Dehydration in our Wildlife Patients

Most of the patients we see in the Wildlife Medical Clinic are suffering from a common abnormality in addition to any illness or injury they have: dehydration. While dehydration might not sound that harmful, it can actually be a significant contributor to an animal’s poor prognosis. One of the many reasons we must address dehydration quickly is because a patient’s hydration can affect whether they absorb medications and nutrients from their digestive tract. This means that we must rehydrate a patient before expecting them to eat food or take medications orally. There are many ways we can address a fluid deficit, but all involve careful calculation and planning.

A skin tent is one of the ways we can examine a patient’s dehydration. Here you can see a volunteer is gently lifting the patient’s skin. They will release the skin and watch how long it takes to lay flat on the patient again. It’s completely painless and well tolerated by even the squirmiest patients (baby bunnies, for example).

First, we must determine if our patients are dehydrated and the severity of their dehydration. The first step in estimating a patient’s hydration status is looking for specific physical changes. A mammal’s hydration status can be examined by using a “skin tent” test. We gently pinch and pull up on a patient’s loose skin then observe how quickly it returns to a normal position. If a patient is healthy the skin returns to normal in within a second or two, while a dehydrated patient’s skin fold will take longer or may not move back into place at all. You can even try this on yourself by gently pinching the skin on your lower arm or abdomen & seeing if it snaps back into place quickly. For birds and reptiles, it isn’t always possible to find an area of loose skin to tent, so we rely on other changes such as “sunken” eyes or thick strings of saliva in their mouth. These changes are signs we can use to quickly and non-invasively determine what measures need to be taken. Continue reading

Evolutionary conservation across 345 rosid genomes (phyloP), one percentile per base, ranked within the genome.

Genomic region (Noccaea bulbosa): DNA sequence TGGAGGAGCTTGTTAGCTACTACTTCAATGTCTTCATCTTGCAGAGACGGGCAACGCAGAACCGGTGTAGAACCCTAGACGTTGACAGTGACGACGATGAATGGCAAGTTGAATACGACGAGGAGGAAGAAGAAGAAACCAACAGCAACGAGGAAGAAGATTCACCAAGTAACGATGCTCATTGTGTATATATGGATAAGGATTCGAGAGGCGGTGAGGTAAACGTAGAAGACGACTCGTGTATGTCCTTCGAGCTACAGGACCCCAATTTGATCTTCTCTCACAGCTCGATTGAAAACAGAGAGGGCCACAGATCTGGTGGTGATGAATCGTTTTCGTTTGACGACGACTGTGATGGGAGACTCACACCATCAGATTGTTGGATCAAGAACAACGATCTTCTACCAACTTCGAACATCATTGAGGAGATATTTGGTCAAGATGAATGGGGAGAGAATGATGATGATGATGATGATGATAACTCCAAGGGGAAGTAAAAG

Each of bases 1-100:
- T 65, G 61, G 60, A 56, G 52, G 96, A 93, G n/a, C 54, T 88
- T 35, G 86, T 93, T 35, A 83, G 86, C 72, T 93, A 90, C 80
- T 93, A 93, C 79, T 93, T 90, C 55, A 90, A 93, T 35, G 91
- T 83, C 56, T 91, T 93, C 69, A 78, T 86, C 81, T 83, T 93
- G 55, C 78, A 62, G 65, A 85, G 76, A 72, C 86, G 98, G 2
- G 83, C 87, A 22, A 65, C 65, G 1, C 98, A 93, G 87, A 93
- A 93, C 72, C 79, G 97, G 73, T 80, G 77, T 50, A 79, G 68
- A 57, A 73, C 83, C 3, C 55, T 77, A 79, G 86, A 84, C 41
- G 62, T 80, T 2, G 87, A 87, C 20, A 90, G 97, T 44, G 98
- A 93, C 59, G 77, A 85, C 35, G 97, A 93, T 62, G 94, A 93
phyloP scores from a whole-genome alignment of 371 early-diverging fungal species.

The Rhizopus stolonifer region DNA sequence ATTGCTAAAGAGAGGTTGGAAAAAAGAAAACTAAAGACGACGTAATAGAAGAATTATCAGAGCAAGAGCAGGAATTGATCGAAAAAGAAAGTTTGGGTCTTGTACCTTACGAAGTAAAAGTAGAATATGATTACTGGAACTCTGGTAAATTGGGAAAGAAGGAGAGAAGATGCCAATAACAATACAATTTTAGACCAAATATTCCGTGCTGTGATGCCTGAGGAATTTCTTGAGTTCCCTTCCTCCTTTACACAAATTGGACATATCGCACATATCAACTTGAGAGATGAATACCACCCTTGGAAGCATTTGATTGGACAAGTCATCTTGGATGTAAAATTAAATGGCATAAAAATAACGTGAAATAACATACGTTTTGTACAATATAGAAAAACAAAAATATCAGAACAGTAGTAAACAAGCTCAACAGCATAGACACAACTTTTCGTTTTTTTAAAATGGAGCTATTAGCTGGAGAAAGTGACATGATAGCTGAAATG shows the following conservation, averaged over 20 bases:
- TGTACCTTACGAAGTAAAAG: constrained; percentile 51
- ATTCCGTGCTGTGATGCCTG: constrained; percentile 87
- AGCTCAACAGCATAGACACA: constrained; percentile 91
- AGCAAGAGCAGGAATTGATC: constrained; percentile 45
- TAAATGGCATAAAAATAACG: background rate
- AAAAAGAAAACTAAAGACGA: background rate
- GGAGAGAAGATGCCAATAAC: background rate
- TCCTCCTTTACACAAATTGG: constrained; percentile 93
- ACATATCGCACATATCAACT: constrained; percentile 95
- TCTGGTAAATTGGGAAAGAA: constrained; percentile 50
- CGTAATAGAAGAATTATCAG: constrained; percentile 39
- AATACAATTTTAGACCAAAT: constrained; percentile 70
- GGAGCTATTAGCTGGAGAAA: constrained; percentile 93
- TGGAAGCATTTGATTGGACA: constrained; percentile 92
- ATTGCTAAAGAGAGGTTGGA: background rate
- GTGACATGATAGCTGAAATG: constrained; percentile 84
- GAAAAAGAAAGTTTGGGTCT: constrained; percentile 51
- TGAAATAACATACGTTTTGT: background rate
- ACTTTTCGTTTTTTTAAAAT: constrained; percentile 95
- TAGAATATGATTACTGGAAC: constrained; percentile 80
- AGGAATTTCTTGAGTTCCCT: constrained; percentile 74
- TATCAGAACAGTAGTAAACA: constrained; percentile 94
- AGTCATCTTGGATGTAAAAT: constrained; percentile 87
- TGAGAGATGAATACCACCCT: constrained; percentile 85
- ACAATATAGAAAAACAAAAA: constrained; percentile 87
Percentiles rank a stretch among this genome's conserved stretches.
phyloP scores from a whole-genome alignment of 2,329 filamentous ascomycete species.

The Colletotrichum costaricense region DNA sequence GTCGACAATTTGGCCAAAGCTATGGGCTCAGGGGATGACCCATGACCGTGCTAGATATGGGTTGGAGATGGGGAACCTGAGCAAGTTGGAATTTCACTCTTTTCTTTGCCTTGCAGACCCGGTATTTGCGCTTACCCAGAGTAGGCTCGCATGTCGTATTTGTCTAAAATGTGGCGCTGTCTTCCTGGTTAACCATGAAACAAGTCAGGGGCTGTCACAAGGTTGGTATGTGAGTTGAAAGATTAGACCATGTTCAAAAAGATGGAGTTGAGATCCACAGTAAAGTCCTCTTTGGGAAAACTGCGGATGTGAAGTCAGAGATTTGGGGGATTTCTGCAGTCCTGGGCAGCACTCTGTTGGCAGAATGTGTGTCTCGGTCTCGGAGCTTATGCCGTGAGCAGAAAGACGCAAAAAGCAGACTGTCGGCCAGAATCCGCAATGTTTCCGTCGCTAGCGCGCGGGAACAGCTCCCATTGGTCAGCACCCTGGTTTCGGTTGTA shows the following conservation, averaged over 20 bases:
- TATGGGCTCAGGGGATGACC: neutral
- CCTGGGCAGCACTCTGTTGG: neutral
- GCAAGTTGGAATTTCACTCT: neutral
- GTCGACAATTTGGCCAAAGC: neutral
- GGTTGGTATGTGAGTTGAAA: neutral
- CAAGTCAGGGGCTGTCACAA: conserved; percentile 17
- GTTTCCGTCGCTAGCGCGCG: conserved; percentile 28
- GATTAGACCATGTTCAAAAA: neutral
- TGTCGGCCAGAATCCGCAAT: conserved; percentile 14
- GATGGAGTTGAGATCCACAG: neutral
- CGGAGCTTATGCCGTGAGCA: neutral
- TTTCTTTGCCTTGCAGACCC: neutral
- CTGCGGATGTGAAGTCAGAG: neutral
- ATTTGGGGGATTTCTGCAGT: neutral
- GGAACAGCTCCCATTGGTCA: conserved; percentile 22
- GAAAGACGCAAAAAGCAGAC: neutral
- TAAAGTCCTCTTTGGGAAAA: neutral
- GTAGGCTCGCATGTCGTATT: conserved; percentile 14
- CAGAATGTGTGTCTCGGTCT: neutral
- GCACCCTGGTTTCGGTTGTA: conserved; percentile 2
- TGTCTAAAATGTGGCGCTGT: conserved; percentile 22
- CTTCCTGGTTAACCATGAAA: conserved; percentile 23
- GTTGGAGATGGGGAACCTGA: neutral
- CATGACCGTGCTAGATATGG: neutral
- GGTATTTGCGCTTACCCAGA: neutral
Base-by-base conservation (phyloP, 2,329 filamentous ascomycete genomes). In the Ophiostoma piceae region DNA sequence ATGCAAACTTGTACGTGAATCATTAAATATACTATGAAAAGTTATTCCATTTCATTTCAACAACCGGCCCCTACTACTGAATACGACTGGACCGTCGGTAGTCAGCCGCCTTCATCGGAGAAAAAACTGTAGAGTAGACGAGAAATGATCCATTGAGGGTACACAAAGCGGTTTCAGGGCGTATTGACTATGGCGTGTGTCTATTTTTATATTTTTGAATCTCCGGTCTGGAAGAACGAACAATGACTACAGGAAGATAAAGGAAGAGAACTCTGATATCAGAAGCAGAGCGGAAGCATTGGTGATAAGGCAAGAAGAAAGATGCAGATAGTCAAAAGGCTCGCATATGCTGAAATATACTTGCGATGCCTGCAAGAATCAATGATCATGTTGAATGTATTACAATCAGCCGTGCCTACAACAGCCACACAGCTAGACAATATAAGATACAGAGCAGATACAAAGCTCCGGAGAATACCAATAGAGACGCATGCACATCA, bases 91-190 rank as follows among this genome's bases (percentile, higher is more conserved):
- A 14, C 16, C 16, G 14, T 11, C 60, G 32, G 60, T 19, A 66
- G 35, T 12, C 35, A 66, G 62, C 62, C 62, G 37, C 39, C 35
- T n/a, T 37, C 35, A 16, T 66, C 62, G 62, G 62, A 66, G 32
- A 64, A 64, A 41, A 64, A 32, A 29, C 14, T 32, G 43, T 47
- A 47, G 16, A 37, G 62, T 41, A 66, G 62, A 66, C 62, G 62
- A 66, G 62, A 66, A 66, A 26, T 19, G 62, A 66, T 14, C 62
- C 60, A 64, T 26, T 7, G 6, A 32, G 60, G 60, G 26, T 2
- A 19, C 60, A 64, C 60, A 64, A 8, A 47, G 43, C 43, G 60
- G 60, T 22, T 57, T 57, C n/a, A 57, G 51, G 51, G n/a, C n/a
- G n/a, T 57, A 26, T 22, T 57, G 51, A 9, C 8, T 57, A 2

Canada goose Case Report

On June 10, 2020, a juvenile Canada goose presented to the clinic after being abandoned by the rest of its flock. Upon first examination, we noted he was lethargic, had a few superficial scabs on his head and neck, and was mildly dehydrated.

After cleaning his wounds with a dilute disinfecting solution, we began him on a course of pain medications and antibiotics. We also administered subcutaneous fluids to correct his dehydration. We also collected a blood sample to run diagnostics and better evaluate his condition. One of our concerns for wild birds presenting with severe lethargy is lead poisoning, however this test came back negative. Next, we determined his PCV/TP values. PCV, or packed cell volume, tells us the percentage of red blood cells to total blood volume, which is helpful in determining if the patient is anemic. Most birds have a PCV of about 40 – 60%, and this goose was mildly anemic at 35%. The TP, or total protein, tells us the amount of proteins in the blood serum and can range from 3.5-5.5 mg%. Our patient had a TP of 4.6 mg% which was in the normal range. Continue reading

Undergraduate Volunteer Interviews

A majority of the individuals who work in the Wildlife Medical Clinic are current University of Illinois veterinary students. However, a not-enough-talked-about aspect in our clinic is the incredible undergraduate program that allows students hand-on experience prior to attending veterinary school! Our undergraduate volunteers are an irreplaceable asset to our entire team. These amazing students make the trek all the way to the vet school campus to assist with orphan care, patient treatments, pager shifts, and everything in between. We wanted to take the time to spotlight just a couple of the students in this program and see what they like about volunteering in the WMC. Take a look at what they had to say below!

Lindsay Dwyer

Q: What has been your favorite part of being in the Wildlife Medical Clinic?

My favorite part of being in WMC is getting exposed to knowledge that I wouldn’t learn through undergrad classes. Learning from vet med professors, team leaders/members and from the patients has made me feel much more prepared for my future. Continue reading